All proceeds from this competition will be donated to the Pat McLoughlin Cancer Development Fund. Anyone wishing to make a donation to this very worthy cause should contact Noel McLoughlin at 087 2179460.

Jack EganJack Egan, letting it back

CDC Sooty BumbleA 53cm beauty from Lough Sheelin

A 53cm beauty from Lough Sheelin Guiding (www.loughsheelinguidingservices.com)

Not a great day for buzzer fishing
Not a great day for buzzer fishing – Sheelin March 31st

Claret Clan ChiefThe Claret Clan Chief – this increasingly popular fly (of Scottish descent) is best fished
On a top dropper using a sinking line

Sheelin’s Water BoatmanSheelin’s Water Boatman – an insect which trout feed on all the year round but mostly starting from the end of March onwards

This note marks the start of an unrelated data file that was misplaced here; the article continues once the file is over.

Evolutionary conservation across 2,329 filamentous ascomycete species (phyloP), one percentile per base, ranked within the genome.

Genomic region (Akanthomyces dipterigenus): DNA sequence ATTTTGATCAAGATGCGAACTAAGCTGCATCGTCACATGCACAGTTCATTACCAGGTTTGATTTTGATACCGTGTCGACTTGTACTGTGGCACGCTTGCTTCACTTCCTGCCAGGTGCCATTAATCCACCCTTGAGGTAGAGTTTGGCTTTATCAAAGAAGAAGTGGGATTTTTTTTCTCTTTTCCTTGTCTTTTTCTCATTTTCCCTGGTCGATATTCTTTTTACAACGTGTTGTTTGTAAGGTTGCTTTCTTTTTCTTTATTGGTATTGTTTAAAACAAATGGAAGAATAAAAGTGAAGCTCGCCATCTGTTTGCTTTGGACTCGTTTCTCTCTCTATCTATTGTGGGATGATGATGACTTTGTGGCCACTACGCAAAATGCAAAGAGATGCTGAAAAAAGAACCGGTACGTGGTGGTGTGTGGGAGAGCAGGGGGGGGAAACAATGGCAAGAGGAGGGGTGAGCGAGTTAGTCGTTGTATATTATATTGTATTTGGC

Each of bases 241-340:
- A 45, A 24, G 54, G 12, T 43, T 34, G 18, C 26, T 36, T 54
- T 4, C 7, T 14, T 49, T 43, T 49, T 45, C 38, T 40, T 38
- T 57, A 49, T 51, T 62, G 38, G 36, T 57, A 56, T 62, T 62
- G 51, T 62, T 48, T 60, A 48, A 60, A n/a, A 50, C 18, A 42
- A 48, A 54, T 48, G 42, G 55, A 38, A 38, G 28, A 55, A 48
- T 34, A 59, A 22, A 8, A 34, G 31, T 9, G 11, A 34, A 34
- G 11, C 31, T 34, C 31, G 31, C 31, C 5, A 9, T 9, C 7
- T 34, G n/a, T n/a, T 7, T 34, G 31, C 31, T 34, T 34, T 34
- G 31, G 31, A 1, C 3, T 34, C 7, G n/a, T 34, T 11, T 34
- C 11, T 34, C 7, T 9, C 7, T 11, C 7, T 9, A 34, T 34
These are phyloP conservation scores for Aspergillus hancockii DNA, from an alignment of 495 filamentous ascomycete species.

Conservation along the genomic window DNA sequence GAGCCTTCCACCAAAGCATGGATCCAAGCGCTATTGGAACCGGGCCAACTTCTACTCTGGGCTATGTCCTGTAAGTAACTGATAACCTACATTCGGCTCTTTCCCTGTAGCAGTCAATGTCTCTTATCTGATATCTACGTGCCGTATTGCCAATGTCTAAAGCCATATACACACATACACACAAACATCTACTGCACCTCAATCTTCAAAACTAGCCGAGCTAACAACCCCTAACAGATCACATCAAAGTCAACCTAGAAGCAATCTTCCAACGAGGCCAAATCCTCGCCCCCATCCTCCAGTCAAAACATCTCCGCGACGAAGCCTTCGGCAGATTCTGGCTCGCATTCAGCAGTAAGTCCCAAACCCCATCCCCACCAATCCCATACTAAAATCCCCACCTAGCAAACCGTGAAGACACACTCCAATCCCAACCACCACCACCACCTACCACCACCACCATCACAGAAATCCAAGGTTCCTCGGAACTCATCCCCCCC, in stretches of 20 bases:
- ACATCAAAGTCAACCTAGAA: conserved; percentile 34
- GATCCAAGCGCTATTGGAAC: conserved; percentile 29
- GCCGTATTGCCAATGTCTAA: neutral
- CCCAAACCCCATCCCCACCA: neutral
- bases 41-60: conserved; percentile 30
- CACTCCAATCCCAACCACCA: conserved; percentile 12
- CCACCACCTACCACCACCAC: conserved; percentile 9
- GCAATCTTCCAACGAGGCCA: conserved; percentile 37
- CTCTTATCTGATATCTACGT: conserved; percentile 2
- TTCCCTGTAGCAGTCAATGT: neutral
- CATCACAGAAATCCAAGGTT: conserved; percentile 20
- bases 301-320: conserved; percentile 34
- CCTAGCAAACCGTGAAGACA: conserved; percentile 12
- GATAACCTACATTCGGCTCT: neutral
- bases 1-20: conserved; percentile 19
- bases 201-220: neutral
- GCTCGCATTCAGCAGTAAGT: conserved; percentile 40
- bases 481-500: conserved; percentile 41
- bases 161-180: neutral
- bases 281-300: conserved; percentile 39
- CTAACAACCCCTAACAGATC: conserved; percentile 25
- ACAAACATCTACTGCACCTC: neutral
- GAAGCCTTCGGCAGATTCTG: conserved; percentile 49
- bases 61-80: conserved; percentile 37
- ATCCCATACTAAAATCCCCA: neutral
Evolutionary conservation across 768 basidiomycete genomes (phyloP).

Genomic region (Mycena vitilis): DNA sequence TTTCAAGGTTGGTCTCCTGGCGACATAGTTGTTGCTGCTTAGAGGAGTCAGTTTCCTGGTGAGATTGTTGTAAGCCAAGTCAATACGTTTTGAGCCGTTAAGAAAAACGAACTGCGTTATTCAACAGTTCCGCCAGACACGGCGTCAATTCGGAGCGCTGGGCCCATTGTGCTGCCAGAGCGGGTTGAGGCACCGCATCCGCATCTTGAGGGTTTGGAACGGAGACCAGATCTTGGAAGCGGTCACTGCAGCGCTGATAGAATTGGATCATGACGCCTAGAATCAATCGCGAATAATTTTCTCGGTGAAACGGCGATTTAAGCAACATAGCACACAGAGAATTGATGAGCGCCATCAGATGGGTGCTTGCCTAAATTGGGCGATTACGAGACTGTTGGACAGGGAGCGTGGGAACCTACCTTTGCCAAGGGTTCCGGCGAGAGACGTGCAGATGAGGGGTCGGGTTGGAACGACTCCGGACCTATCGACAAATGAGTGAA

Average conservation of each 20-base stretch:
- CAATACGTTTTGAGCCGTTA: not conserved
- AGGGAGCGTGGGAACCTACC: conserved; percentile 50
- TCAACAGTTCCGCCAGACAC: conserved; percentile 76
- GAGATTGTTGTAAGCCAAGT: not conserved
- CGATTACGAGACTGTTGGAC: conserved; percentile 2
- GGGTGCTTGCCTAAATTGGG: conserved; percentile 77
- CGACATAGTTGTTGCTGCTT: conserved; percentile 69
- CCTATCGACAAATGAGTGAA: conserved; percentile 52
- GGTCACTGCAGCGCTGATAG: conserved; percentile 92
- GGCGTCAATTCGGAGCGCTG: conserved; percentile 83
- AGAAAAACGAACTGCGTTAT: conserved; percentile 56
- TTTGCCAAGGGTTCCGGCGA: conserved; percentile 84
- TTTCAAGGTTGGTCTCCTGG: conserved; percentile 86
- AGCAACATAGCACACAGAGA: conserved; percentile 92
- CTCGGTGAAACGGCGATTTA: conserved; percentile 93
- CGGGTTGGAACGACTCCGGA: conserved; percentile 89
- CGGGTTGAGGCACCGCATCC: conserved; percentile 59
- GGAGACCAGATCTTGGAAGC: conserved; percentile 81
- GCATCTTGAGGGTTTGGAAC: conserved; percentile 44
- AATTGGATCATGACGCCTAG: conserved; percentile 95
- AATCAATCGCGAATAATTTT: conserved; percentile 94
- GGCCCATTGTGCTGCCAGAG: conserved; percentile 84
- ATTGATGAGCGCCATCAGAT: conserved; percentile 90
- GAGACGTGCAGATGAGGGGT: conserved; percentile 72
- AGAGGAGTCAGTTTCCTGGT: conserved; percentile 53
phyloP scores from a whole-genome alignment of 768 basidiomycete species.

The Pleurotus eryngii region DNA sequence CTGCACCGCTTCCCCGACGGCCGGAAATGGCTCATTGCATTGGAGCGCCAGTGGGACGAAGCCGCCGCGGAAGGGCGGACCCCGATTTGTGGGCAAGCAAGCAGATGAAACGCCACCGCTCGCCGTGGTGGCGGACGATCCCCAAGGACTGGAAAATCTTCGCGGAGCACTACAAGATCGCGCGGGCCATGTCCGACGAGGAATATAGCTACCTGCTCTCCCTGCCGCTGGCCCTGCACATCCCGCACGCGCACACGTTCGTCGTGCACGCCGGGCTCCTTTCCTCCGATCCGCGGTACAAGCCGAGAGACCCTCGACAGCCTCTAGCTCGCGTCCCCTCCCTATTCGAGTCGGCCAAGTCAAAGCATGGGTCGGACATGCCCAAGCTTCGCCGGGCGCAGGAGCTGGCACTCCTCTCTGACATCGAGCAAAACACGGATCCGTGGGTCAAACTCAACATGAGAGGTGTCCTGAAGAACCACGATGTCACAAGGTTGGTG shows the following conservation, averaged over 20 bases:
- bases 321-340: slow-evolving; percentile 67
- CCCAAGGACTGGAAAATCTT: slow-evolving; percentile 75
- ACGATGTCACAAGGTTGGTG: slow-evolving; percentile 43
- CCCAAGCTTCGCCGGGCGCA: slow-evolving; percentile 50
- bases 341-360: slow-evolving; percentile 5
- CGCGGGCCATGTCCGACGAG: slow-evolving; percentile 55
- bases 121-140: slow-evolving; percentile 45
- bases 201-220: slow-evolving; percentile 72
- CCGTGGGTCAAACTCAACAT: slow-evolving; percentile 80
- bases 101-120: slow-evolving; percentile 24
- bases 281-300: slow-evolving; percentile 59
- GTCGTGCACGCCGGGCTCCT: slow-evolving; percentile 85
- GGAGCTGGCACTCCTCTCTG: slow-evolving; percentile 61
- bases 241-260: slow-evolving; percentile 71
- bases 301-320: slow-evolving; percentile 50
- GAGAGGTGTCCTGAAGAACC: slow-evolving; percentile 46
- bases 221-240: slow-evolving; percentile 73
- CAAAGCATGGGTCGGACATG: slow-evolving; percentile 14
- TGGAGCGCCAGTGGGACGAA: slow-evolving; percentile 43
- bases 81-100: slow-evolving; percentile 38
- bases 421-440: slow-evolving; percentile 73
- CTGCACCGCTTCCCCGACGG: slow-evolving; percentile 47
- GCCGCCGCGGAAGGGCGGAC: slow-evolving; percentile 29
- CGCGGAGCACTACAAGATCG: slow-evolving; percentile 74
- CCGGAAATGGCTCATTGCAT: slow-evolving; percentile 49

Wesley Harper, Belfast (RIP) – fly tyer, angler and Sheelin fanatic at Kilnahard 1978.A Blast From The Past- Wesley Harper, Belfast (RIP) – fly tyer, angler and Sheelin fanatic at Kilnahard 1978. Wesley fell in love with Lough Sheelin in the 1960’s and eventually moved from his native city to live at Kilnahard.

Fly Fishing posterSunburst DabblerLawrence Finney’s Sunburst Dabbler

Paul Slaney’s ‘Lady Of The Lake’ with a twistPaul Slaney’s ‘Lady Of The Lake’ with a twist – a variation of The Alexandra
Gold Ribbed Hare’s EarJimmy Tyrell’s Gold Ribbed Hare’s Ear

Brian McAvinney’s caught on a Peter Ross DabblerA lovely Sheelin trout by Brian McAvinney’s caught on a Peter Ross Dabbler

The best areas for fishing was along the Western shore, around Chambers and Kilnahard and down along Crover depending on wind direction.

Lough Sheelin March 31st 2015
Lough Sheelin March 31st 2015

Craig Sheridan, Brady – April 3rdCraig Sheridan, Brady – April 3rd – ‘first sheelin trout – hit like a train’